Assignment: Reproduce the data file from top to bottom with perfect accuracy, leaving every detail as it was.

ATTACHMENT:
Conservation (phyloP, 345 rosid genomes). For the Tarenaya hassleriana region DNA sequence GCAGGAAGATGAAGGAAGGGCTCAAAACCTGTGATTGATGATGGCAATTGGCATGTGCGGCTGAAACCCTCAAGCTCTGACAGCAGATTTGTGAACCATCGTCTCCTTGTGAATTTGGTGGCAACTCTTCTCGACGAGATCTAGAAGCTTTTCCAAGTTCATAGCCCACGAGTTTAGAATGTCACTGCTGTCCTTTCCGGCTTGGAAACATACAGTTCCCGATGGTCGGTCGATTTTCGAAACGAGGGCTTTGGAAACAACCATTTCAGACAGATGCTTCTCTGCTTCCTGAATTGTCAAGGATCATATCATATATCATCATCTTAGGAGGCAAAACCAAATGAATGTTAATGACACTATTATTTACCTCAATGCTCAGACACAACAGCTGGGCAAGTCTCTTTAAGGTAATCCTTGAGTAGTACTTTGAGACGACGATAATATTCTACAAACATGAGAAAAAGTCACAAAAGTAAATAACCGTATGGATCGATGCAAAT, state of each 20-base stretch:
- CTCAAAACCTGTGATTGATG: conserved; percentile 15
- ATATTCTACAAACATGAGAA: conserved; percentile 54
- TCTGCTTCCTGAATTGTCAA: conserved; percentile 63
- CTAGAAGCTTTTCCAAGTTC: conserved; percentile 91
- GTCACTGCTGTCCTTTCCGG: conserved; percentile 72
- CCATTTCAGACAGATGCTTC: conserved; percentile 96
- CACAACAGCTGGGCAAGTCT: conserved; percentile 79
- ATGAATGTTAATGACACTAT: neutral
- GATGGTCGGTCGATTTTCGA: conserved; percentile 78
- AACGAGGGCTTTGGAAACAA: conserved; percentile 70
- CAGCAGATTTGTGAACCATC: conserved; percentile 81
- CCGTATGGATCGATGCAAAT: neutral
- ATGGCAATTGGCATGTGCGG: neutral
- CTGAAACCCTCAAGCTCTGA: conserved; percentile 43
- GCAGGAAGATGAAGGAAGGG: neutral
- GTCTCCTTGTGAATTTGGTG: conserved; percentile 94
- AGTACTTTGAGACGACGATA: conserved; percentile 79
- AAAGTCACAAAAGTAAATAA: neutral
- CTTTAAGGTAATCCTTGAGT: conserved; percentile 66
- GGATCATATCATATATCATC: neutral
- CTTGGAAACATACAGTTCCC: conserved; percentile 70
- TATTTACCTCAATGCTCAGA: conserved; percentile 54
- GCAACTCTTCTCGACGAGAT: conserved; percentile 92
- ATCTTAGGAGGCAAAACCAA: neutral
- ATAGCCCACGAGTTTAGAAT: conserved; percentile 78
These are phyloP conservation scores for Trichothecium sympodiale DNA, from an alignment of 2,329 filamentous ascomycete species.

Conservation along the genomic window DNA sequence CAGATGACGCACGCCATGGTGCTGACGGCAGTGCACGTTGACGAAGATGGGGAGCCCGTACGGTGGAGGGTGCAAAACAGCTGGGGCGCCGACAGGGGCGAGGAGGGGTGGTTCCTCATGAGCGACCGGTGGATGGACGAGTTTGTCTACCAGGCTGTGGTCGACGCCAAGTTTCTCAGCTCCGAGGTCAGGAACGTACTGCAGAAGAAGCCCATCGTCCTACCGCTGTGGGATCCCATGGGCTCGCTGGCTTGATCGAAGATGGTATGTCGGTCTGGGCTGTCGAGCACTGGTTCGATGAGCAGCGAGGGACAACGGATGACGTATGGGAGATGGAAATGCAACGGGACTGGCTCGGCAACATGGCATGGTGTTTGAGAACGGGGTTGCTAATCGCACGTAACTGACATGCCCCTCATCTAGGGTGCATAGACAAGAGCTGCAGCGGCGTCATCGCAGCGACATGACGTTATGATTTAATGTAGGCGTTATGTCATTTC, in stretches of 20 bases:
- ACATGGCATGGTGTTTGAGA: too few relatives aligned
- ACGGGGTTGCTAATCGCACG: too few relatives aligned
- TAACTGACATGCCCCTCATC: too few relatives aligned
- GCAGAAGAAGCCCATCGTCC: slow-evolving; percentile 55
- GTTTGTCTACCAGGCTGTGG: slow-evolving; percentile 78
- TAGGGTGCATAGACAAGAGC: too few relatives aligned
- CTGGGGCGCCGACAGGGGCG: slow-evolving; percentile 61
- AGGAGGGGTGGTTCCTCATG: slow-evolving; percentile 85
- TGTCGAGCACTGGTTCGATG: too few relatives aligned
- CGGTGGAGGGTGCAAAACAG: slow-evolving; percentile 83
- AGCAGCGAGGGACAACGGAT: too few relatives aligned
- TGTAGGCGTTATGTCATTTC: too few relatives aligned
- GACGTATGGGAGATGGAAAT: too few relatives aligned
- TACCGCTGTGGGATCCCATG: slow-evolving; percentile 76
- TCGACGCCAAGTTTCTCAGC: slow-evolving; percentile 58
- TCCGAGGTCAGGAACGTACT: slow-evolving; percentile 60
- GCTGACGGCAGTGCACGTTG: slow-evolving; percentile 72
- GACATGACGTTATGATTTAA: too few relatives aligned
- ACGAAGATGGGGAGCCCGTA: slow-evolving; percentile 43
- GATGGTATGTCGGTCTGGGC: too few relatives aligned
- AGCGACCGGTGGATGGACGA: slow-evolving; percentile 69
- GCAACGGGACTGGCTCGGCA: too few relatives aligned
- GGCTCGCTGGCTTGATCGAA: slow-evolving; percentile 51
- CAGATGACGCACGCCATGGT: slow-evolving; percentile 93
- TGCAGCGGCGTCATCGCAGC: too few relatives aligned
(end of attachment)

Conservation (phyloP, 345 rosid genomes). For the Tarenaya hassleriana region DNA sequence GCAGGAAGATGAAGGAAGGGCTCAAAACCTGTGATTGATGATGGCAATTGGCATGTGCGGCTGAAACCCTCAAGCTCTGACAGCAGATTTGTGAACCATCGTCTCCTTGTGAATTTGGTGGCAACTCTTCTCGACGAGATCTAGAAGCTTTTCCAAGTTCATAGCCCACGAGTTTAGAATGTCACTGCTGTCCTTTCCGGCTTGGAAACATACAGTTCCCGATGGTCGGTCGATTTTCGAAACGAGGGCTTTGGAAACAACCATTTCAGACAGATGCTTCTCTGCTTCCTGAATTGTCAAGGATCATATCATATATCATCATCTTAGGAGGCAAAACCAAATGAATGTTAATGACACTATTATTTACCTCAATGCTCAGACACAACAGCTGGGCAAGTCTCTTTAAGGTAATCCTTGAGTAGTACTTTGAGACGACGATAATATTCTACAAACATGAGAAAAAGTCACAAAAGTAAATAACCGTATGGATCGATGCAAAT, state of each 20-base stretch:
- CTCAAAACCTGTGATTGATG: conserved; percentile 15
- ATATTCTACAAACATGAGAA: conserved; percentile 54
- TCTGCTTCCTGAATTGTCAA: conserved; percentile 63
- CTAGAAGCTTTTCCAAGTTC: conserved; percentile 91
- GTCACTGCTGTCCTTTCCGG: conserved; percentile 72
- CCATTTCAGACAGATGCTTC: conserved; percentile 96
- CACAACAGCTGGGCAAGTCT: conserved; percentile 79
- ATGAATGTTAATGACACTAT: neutral
- GATGGTCGGTCGATTTTCGA: conserved; percentile 78
- AACGAGGGCTTTGGAAACAA: conserved; percentile 70
- CAGCAGATTTGTGAACCATC: conserved; percentile 81
- CCGTATGGATCGATGCAAAT: neutral
- ATGGCAATTGGCATGTGCGG: neutral
- CTGAAACCCTCAAGCTCTGA: conserved; percentile 43
- GCAGGAAGATGAAGGAAGGG: neutral
- GTCTCCTTGTGAATTTGGTG: conserved; percentile 94
- AGTACTTTGAGACGACGATA: conserved; percentile 79
- AAAGTCACAAAAGTAAATAA: neutral
- CTTTAAGGTAATCCTTGAGT: conserved; percentile 66
- GGATCATATCATATATCATC: neutral
- CTTGGAAACATACAGTTCCC: conserved; percentile 70
- TATTTACCTCAATGCTCAGA: conserved; percentile 54
- GCAACTCTTCTCGACGAGAT: conserved; percentile 92
- ATCTTAGGAGGCAAAACCAA: neutral
- ATAGCCCACGAGTTTAGAAT: conserved; percentile 78
These are phyloP conservation scores for Trichothecium sympodiale DNA, from an alignment of 2,329 filamentous ascomycete species.

Conservation along the genomic window DNA sequence CAGATGACGCACGCCATGGTGCTGACGGCAGTGCACGTTGACGAAGATGGGGAGCCCGTACGGTGGAGGGTGCAAAACAGCTGGGGCGCCGACAGGGGCGAGGAGGGGTGGTTCCTCATGAGCGACCGGTGGATGGACGAGTTTGTCTACCAGGCTGTGGTCGACGCCAAGTTTCTCAGCTCCGAGGTCAGGAACGTACTGCAGAAGAAGCCCATCGTCCTACCGCTGTGGGATCCCATGGGCTCGCTGGCTTGATCGAAGATGGTATGTCGGTCTGGGCTGTCGAGCACTGGTTCGATGAGCAGCGAGGGACAACGGATGACGTATGGGAGATGGAAATGCAACGGGACTGGCTCGGCAACATGGCATGGTGTTTGAGAACGGGGTTGCTAATCGCACGTAACTGACATGCCCCTCATCTAGGGTGCATAGACAAGAGCTGCAGCGGCGTCATCGCAGCGACATGACGTTATGATTTAATGTAGGCGTTATGTCATTTC, in stretches of 20 bases:
- ACATGGCATGGTGTTTGAGA: too few relatives aligned
- ACGGGGTTGCTAATCGCACG: too few relatives aligned
- TAACTGACATGCCCCTCATC: too few relatives aligned
- GCAGAAGAAGCCCATCGTCC: slow-evolving; percentile 55
- GTTTGTCTACCAGGCTGTGG: slow-evolving; percentile 78
- TAGGGTGCATAGACAAGAGC: too few relatives aligned
- CTGGGGCGCCGACAGGGGCG: slow-evolving; percentile 61
- AGGAGGGGTGGTTCCTCATG: slow-evolving; percentile 85
- TGTCGAGCACTGGTTCGATG: too few relatives aligned
- CGGTGGAGGGTGCAAAACAG: slow-evolving; percentile 83
- AGCAGCGAGGGACAACGGAT: too few relatives aligned
- TGTAGGCGTTATGTCATTTC: too few relatives aligned
- GACGTATGGGAGATGGAAAT: too few relatives aligned
- TACCGCTGTGGGATCCCATG: slow-evolving; percentile 76
- TCGACGCCAAGTTTCTCAGC: slow-evolving; percentile 58
- TCCGAGGTCAGGAACGTACT: slow-evolving; percentile 60
- GCTGACGGCAGTGCACGTTG: slow-evolving; percentile 72
- GACATGACGTTATGATTTAA: too few relatives aligned
- ACGAAGATGGGGAGCCCGTA: slow-evolving; percentile 43
- GATGGTATGTCGGTCTGGGC: too few relatives aligned
- AGCGACCGGTGGATGGACGA: slow-evolving; percentile 69
- GCAACGGGACTGGCTCGGCA: too few relatives aligned
- GGCTCGCTGGCTTGATCGAA: slow-evolving; percentile 51
- CAGATGACGCACGCCATGGT: slow-evolving; percentile 93
- TGCAGCGGCGTCATCGCAGC: too few relatives aligned